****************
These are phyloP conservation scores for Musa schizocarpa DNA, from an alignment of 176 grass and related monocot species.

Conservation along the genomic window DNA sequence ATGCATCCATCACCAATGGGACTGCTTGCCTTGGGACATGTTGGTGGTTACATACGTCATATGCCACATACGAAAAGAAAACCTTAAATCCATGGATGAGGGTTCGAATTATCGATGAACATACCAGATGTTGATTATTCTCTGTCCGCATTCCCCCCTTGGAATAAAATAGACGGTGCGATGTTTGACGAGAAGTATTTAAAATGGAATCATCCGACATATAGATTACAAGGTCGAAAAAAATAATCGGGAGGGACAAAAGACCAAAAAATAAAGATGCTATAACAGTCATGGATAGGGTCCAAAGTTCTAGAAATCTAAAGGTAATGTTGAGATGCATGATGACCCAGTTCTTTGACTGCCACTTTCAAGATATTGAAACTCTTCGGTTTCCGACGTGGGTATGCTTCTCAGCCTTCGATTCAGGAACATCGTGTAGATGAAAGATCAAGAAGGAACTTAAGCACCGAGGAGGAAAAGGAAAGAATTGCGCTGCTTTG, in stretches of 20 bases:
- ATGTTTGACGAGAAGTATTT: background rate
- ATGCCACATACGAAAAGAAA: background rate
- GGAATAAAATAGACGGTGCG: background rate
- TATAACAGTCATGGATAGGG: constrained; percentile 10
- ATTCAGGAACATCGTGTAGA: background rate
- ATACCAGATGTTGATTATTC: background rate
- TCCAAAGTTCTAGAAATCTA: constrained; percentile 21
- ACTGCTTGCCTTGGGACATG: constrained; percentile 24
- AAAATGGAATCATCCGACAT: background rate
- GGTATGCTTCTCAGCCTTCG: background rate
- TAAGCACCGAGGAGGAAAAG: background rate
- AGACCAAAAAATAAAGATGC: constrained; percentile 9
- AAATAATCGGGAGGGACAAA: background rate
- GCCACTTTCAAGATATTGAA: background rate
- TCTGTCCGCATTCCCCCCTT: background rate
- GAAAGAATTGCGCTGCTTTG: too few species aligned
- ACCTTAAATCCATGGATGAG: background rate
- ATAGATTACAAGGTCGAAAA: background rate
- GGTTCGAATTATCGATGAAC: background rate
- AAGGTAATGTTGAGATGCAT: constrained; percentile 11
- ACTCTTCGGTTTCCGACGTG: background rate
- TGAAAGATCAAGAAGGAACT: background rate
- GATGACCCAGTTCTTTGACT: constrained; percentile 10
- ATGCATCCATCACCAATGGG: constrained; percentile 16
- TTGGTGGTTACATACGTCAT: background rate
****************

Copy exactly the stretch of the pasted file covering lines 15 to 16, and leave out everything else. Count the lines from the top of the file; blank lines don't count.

- AAATAATCGGGAGGGACAAA: background rate
- GCCACTTTCAAGATATTGAA: background rate